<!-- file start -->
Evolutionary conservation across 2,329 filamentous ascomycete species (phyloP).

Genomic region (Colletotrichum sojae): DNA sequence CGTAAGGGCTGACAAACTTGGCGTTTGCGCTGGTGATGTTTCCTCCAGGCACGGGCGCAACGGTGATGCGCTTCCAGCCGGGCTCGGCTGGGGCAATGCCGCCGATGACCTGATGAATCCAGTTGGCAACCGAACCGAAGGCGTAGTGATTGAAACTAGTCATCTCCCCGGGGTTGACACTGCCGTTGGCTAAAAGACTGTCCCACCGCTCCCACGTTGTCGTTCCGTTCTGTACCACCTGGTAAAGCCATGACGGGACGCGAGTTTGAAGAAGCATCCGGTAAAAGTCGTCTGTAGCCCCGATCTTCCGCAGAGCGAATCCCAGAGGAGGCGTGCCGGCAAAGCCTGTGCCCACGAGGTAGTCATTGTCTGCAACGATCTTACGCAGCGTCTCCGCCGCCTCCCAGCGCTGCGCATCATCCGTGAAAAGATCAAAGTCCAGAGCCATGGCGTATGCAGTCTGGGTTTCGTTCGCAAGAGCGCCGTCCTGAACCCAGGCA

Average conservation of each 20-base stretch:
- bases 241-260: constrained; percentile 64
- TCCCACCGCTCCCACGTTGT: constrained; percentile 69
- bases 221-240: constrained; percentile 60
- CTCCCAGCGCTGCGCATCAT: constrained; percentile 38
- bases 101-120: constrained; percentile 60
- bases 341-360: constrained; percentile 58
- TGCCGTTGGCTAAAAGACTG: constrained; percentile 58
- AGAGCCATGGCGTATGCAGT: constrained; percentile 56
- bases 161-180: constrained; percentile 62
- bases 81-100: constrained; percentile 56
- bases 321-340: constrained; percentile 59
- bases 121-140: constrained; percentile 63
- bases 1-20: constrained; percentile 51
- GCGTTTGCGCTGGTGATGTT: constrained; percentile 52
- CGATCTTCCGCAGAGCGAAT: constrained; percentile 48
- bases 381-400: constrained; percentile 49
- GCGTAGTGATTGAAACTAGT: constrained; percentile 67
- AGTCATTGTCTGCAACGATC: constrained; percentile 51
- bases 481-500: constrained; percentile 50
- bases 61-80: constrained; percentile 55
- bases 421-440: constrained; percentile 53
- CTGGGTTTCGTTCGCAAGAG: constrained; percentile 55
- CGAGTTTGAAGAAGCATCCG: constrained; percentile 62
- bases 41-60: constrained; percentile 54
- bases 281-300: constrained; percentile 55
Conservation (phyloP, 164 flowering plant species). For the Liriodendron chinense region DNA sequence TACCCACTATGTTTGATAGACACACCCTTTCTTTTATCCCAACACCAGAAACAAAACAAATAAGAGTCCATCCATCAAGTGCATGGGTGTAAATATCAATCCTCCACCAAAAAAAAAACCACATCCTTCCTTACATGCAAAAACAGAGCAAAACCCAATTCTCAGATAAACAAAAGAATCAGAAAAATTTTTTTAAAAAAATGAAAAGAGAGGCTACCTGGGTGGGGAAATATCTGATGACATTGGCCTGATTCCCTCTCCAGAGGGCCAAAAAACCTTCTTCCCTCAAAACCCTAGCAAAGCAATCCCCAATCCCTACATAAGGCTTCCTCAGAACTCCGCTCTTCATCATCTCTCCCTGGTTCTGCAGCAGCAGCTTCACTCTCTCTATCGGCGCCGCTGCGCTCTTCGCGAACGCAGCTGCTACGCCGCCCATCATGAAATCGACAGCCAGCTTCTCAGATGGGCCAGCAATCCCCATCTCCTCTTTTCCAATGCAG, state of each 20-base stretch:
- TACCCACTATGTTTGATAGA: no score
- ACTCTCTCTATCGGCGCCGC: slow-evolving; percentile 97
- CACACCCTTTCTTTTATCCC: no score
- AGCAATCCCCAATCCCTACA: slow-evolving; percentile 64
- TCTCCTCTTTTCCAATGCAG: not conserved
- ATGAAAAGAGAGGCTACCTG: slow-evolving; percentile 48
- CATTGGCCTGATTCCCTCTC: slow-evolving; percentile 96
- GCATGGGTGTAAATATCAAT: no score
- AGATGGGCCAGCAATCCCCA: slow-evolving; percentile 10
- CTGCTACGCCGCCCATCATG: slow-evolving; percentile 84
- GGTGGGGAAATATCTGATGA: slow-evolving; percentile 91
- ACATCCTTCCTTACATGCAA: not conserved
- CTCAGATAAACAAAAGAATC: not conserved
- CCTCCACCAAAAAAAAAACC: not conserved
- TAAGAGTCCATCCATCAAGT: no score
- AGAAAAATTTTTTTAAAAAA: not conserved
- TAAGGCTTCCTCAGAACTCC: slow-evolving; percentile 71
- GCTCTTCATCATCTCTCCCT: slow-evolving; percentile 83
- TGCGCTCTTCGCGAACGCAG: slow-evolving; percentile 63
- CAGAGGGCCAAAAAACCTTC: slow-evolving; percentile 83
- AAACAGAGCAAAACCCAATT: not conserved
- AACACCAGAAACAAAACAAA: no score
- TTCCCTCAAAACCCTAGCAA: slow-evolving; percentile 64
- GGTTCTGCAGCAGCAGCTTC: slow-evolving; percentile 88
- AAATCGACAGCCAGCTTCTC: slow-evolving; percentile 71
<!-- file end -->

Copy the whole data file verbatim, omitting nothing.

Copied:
Evolutionary conservation across 2,329 filamentous ascomycete species (phyloP).

Genomic region (Colletotrichum sojae): DNA sequence CGTAAGGGCTGACAAACTTGGCGTTTGCGCTGGTGATGTTTCCTCCAGGCACGGGCGCAACGGTGATGCGCTTCCAGCCGGGCTCGGCTGGGGCAATGCCGCCGATGACCTGATGAATCCAGTTGGCAACCGAACCGAAGGCGTAGTGATTGAAACTAGTCATCTCCCCGGGGTTGACACTGCCGTTGGCTAAAAGACTGTCCCACCGCTCCCACGTTGTCGTTCCGTTCTGTACCACCTGGTAAAGCCATGACGGGACGCGAGTTTGAAGAAGCATCCGGTAAAAGTCGTCTGTAGCCCCGATCTTCCGCAGAGCGAATCCCAGAGGAGGCGTGCCGGCAAAGCCTGTGCCCACGAGGTAGTCATTGTCTGCAACGATCTTACGCAGCGTCTCCGCCGCCTCCCAGCGCTGCGCATCATCCGTGAAAAGATCAAAGTCCAGAGCCATGGCGTATGCAGTCTGGGTTTCGTTCGCAAGAGCGCCGTCCTGAACCCAGGCA

Average conservation of each 20-base stretch:
- bases 241-260: constrained; percentile 64
- TCCCACCGCTCCCACGTTGT: constrained; percentile 69
- bases 221-240: constrained; percentile 60
- CTCCCAGCGCTGCGCATCAT: constrained; percentile 38
- bases 101-120: constrained; percentile 60
- bases 341-360: constrained; percentile 58
- TGCCGTTGGCTAAAAGACTG: constrained; percentile 58
- AGAGCCATGGCGTATGCAGT: constrained; percentile 56
- bases 161-180: constrained; percentile 62
- bases 81-100: constrained; percentile 56
- bases 321-340: constrained; percentile 59
- bases 121-140: constrained; percentile 63
- bases 1-20: constrained; percentile 51
- GCGTTTGCGCTGGTGATGTT: constrained; percentile 52
- CGATCTTCCGCAGAGCGAAT: constrained; percentile 48
- bases 381-400: constrained; percentile 49
- GCGTAGTGATTGAAACTAGT: constrained; percentile 67
- AGTCATTGTCTGCAACGATC: constrained; percentile 51
- bases 481-500: constrained; percentile 50
- bases 61-80: constrained; percentile 55
- bases 421-440: constrained; percentile 53
- CTGGGTTTCGTTCGCAAGAG: constrained; percentile 55
- CGAGTTTGAAGAAGCATCCG: constrained; percentile 62
- bases 41-60: constrained; percentile 54
- bases 281-300: constrained; percentile 55
Conservation (phyloP, 164 flowering plant species). For the Liriodendron chinense region DNA sequence TACCCACTATGTTTGATAGACACACCCTTTCTTTTATCCCAACACCAGAAACAAAACAAATAAGAGTCCATCCATCAAGTGCATGGGTGTAAATATCAATCCTCCACCAAAAAAAAAACCACATCCTTCCTTACATGCAAAAACAGAGCAAAACCCAATTCTCAGATAAACAAAAGAATCAGAAAAATTTTTTTAAAAAAATGAAAAGAGAGGCTACCTGGGTGGGGAAATATCTGATGACATTGGCCTGATTCCCTCTCCAGAGGGCCAAAAAACCTTCTTCCCTCAAAACCCTAGCAAAGCAATCCCCAATCCCTACATAAGGCTTCCTCAGAACTCCGCTCTTCATCATCTCTCCCTGGTTCTGCAGCAGCAGCTTCACTCTCTCTATCGGCGCCGCTGCGCTCTTCGCGAACGCAGCTGCTACGCCGCCCATCATGAAATCGACAGCCAGCTTCTCAGATGGGCCAGCAATCCCCATCTCCTCTTTTCCAATGCAG, state of each 20-base stretch:
- TACCCACTATGTTTGATAGA: no score
- ACTCTCTCTATCGGCGCCGC: slow-evolving; percentile 97
- CACACCCTTTCTTTTATCCC: no score
- AGCAATCCCCAATCCCTACA: slow-evolving; percentile 64
- TCTCCTCTTTTCCAATGCAG: not conserved
- ATGAAAAGAGAGGCTACCTG: slow-evolving; percentile 48
- CATTGGCCTGATTCCCTCTC: slow-evolving; percentile 96
- GCATGGGTGTAAATATCAAT: no score
- AGATGGGCCAGCAATCCCCA: slow-evolving; percentile 10
- CTGCTACGCCGCCCATCATG: slow-evolving; percentile 84
- GGTGGGGAAATATCTGATGA: slow-evolving; percentile 91
- ACATCCTTCCTTACATGCAA: not conserved
- CTCAGATAAACAAAAGAATC: not conserved
- CCTCCACCAAAAAAAAAACC: not conserved
- TAAGAGTCCATCCATCAAGT: no score
- AGAAAAATTTTTTTAAAAAA: not conserved
- TAAGGCTTCCTCAGAACTCC: slow-evolving; percentile 71
- GCTCTTCATCATCTCTCCCT: slow-evolving; percentile 83
- TGCGCTCTTCGCGAACGCAG: slow-evolving; percentile 63
- CAGAGGGCCAAAAAACCTTC: slow-evolving; percentile 83
- AAACAGAGCAAAACCCAATT: not conserved
- AACACCAGAAACAAAACAAA: no score
- TTCCCTCAAAACCCTAGCAA: slow-evolving; percentile 64
- GGTTCTGCAGCAGCAGCTTC: slow-evolving; percentile 88
- AAATCGACAGCCAGCTTCTC: slow-evolving; percentile 71